“Hopefully this fight adds up excitement to open doors in women’s boxing,” said Bopp, the light flyweight world champion whose 35th birthday was yesterday.
Japan’s Naoko Fujioka who is considered that country’s greatest female fighter likes the overpowering will of Shields, but says there is still room for improvement.
“She needs to punch through her opponent,” said Tokyo’s Fujioka of Shields. “Sometimes it’s hard to break amateur habits.”
Mexico’s super star Mariana “Barby” Juarez has been fighting since the late 1990s and keenly interested in what she sees in this matchup.
“I like this fight. It will be great,” said Juarez the current WBC bantamweight titlist from Mexico City. “I think both have a lot of experience. I know that Claressa is newer to the professional world but has a lot of fights in the amateur world against fighters from all over the world.”
Layla McCarter, a master boxer from Las Vegas, has been watching keenly the development of this showdown. She hopes that Hammer does not rely on holding tactics as in past performances and instead provides an action-packed fight.
“Styles make fights. If it turns into a clinch fest for example, women’s boxing will look bad. I expect Hammer to use her jab and lateral movement to frustrate Shields who will be trying to get to Hammer’s chin that has proven suspect in the past,” said McCarter who fights at lightweight to super welterweight. “Hammer boxes well but must let her hands go. She also gets hit but it’s lucky for her that Shields doesn’t have a punch like (Anne Sophie) Mathis. The intensity of Shields and the youth will be all Hammer can handle, maybe more.”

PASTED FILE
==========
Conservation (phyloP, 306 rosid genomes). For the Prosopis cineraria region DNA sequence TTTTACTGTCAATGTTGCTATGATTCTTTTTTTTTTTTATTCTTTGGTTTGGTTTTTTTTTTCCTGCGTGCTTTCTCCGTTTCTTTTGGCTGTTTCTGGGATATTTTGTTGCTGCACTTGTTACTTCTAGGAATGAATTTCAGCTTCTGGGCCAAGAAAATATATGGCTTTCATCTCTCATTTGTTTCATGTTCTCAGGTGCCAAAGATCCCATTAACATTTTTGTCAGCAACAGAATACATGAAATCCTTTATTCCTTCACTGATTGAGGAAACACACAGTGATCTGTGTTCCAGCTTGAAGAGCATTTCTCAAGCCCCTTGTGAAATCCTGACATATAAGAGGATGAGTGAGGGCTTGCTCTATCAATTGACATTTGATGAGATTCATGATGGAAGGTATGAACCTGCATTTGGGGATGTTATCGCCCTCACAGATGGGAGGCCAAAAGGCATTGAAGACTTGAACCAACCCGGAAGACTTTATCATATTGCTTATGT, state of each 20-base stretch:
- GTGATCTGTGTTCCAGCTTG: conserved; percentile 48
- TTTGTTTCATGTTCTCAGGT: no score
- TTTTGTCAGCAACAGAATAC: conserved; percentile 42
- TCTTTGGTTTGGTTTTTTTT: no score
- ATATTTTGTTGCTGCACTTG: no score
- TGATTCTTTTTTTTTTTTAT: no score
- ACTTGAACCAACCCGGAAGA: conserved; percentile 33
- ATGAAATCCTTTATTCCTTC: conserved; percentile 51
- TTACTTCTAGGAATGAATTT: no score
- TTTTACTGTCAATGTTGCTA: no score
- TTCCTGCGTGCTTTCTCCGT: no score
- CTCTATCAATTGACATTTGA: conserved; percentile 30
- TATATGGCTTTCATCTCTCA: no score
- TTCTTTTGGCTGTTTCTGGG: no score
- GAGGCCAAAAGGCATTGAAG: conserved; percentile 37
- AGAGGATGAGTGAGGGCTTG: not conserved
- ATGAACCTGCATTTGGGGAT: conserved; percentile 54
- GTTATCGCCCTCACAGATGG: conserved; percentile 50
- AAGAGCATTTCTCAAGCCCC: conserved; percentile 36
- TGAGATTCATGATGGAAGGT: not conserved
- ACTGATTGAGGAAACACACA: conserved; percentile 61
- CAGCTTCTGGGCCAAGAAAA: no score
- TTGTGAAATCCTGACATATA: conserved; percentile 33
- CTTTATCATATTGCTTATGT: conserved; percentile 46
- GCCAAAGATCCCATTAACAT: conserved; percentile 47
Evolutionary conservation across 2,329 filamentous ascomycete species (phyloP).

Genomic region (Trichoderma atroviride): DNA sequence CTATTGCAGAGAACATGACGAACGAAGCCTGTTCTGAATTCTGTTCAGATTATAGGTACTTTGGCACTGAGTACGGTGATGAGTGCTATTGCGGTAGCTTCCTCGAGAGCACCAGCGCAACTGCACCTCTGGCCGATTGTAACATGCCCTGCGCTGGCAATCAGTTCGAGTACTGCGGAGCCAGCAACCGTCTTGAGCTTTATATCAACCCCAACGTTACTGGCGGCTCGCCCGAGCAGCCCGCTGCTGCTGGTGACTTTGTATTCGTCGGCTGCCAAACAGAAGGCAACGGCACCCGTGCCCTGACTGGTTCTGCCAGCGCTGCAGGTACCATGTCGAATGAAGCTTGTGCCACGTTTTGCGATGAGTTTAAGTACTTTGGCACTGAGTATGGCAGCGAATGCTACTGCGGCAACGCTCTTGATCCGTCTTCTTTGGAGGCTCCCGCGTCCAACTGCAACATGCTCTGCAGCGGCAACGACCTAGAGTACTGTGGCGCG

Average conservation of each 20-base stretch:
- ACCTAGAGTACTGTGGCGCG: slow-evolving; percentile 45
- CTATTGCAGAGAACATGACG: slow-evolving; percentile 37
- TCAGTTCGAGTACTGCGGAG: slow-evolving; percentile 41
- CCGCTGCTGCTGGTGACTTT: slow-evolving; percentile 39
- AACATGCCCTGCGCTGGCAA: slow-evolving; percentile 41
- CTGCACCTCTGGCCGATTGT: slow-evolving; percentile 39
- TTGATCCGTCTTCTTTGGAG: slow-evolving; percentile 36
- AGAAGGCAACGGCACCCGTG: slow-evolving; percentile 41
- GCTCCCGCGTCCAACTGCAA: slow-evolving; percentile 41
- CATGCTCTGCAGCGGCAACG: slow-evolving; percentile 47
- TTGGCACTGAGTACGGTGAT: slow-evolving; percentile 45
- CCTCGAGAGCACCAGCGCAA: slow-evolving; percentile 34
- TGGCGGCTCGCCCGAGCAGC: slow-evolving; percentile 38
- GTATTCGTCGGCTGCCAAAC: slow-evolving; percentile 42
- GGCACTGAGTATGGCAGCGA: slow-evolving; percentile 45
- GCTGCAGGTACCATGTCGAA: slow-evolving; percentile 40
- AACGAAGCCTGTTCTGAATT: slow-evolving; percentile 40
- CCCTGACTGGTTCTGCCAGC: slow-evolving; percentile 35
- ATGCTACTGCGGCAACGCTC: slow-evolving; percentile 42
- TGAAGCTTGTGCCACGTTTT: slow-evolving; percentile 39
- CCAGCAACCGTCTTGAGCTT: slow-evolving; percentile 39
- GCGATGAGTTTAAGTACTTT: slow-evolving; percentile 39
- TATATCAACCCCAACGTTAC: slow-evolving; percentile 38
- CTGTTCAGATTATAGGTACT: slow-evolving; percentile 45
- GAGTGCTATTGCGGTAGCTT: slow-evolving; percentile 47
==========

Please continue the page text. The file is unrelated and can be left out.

The unification match is set for 10 rounds.
“I’m interested to see how it works out. This is a good fight for boxing,” said McCarter.
Another interested in this fight for many reasons is Cecilia Braekhus the only female boxing undisputed world champion and the holder of all the welterweight titles. Many consider her the top female fighter in the world and a possible foe for the winner.